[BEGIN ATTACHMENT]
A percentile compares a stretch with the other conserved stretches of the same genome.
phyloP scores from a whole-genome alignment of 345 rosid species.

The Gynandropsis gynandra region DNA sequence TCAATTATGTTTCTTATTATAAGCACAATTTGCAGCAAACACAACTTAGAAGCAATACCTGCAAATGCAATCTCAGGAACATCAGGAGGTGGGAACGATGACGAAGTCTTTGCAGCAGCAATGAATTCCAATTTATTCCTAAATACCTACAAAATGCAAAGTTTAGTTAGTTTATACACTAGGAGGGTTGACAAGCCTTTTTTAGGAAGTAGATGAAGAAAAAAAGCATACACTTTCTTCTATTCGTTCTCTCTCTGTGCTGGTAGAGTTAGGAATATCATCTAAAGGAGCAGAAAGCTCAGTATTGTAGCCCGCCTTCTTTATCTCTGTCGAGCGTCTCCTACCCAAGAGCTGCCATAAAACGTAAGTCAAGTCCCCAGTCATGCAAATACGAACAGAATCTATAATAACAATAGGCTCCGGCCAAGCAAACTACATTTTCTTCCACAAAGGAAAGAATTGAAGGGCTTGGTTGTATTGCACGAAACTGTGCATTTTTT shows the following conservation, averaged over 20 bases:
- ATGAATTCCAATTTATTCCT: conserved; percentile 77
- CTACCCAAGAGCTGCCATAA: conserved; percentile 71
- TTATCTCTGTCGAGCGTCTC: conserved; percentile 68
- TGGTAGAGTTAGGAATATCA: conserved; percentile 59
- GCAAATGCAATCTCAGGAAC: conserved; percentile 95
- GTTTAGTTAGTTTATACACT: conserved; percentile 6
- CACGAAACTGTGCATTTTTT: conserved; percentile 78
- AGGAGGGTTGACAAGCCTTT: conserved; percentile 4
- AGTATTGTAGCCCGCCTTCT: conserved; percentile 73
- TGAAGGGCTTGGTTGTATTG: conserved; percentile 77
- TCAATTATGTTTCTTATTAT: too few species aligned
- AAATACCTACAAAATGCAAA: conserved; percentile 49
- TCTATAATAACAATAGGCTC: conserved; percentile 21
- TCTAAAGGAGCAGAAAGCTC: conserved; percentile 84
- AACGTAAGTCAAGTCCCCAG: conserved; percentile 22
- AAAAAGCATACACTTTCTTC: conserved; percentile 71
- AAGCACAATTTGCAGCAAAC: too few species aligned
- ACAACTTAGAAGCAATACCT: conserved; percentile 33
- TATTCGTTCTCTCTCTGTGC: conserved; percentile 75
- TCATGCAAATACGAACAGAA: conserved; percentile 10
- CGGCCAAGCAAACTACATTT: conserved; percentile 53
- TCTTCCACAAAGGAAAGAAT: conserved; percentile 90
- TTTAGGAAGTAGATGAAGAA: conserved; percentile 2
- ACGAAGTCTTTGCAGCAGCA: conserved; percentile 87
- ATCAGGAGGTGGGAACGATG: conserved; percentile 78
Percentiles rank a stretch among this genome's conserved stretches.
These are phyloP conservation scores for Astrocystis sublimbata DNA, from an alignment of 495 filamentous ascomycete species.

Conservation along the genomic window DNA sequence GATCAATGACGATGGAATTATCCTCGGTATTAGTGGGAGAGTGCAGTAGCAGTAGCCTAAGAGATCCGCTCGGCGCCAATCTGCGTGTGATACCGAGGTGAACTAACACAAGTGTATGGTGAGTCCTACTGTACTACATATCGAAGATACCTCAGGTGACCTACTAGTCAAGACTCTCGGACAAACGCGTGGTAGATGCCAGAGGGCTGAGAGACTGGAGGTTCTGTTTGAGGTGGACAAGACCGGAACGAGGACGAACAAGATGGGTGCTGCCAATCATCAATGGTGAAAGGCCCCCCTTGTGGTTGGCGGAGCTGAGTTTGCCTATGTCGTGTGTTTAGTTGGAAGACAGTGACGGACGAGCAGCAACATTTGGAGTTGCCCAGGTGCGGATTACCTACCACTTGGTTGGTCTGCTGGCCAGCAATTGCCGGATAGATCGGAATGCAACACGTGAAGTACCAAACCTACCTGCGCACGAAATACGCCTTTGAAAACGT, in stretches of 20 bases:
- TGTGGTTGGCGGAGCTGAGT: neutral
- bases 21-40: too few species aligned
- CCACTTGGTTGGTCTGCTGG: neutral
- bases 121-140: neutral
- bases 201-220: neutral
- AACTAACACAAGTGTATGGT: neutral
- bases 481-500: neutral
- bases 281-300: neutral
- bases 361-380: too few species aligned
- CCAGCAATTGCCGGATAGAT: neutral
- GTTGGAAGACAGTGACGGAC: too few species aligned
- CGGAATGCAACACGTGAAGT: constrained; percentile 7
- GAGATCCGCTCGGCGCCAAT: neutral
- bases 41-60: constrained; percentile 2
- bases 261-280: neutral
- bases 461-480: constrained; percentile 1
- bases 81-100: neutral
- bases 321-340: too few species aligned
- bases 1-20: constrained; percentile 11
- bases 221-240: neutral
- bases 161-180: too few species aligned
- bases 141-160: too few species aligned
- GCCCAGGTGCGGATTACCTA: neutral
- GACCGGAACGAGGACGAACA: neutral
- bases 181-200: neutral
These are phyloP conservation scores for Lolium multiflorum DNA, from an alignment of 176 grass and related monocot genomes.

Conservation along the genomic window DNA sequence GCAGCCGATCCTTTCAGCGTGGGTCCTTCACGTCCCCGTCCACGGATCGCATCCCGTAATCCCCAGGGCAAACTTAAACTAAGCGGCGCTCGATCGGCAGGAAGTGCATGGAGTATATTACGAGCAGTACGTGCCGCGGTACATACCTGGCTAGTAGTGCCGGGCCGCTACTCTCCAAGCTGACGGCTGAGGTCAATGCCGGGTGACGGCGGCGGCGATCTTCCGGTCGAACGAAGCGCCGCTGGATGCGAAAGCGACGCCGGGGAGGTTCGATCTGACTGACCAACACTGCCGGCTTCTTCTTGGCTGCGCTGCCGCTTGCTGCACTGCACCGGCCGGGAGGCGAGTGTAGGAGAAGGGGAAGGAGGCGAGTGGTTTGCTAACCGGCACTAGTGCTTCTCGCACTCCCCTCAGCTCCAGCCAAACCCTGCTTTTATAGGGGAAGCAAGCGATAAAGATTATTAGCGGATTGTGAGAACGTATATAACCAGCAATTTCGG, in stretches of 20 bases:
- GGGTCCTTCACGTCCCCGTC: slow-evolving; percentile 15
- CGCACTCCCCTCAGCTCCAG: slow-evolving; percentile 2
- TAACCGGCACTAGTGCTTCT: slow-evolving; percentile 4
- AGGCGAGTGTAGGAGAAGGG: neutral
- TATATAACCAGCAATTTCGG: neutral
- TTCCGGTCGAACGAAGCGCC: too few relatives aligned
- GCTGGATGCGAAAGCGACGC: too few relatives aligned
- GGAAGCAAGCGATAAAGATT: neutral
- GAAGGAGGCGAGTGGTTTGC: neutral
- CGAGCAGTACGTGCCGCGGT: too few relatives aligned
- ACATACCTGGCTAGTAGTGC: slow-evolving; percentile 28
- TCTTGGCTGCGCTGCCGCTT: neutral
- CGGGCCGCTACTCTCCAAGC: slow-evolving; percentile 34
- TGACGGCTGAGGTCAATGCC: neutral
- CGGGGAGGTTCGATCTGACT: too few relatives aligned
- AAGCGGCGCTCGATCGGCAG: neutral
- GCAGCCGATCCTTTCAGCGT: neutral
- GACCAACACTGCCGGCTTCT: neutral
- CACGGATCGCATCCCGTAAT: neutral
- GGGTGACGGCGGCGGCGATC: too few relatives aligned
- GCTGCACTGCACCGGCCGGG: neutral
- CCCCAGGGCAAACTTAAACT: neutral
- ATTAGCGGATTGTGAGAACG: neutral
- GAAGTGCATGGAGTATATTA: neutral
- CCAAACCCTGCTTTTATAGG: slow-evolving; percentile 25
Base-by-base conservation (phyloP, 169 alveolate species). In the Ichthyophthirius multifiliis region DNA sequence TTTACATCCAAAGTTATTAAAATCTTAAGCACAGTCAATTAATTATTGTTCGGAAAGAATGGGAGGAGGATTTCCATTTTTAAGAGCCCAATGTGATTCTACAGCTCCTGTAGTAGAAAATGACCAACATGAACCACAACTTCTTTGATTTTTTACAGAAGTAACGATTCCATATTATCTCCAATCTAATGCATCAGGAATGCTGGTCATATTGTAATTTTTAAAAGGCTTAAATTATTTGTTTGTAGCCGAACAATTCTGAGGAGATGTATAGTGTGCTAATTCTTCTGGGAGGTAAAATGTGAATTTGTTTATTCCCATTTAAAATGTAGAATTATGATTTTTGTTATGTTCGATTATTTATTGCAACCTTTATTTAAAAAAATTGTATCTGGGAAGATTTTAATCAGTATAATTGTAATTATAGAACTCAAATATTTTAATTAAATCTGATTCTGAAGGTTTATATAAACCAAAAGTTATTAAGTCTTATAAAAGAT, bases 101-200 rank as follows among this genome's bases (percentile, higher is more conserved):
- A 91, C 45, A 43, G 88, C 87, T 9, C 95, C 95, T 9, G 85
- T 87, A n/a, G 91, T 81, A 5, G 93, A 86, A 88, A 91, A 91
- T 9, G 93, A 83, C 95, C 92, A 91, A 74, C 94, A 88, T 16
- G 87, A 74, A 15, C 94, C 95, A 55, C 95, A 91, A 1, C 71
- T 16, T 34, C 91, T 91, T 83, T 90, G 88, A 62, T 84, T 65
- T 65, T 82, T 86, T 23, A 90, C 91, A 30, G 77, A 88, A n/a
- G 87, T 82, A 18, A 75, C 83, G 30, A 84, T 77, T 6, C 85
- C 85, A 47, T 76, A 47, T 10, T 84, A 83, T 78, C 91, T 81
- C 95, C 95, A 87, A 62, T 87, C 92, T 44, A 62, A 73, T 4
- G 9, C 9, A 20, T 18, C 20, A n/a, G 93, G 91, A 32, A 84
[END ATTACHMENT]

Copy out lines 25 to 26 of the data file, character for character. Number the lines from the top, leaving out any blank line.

- TCTTCCACAAAGGAAAGAAT: conserved; percentile 90
- TTTAGGAAGTAGATGAAGAA: conserved; percentile 2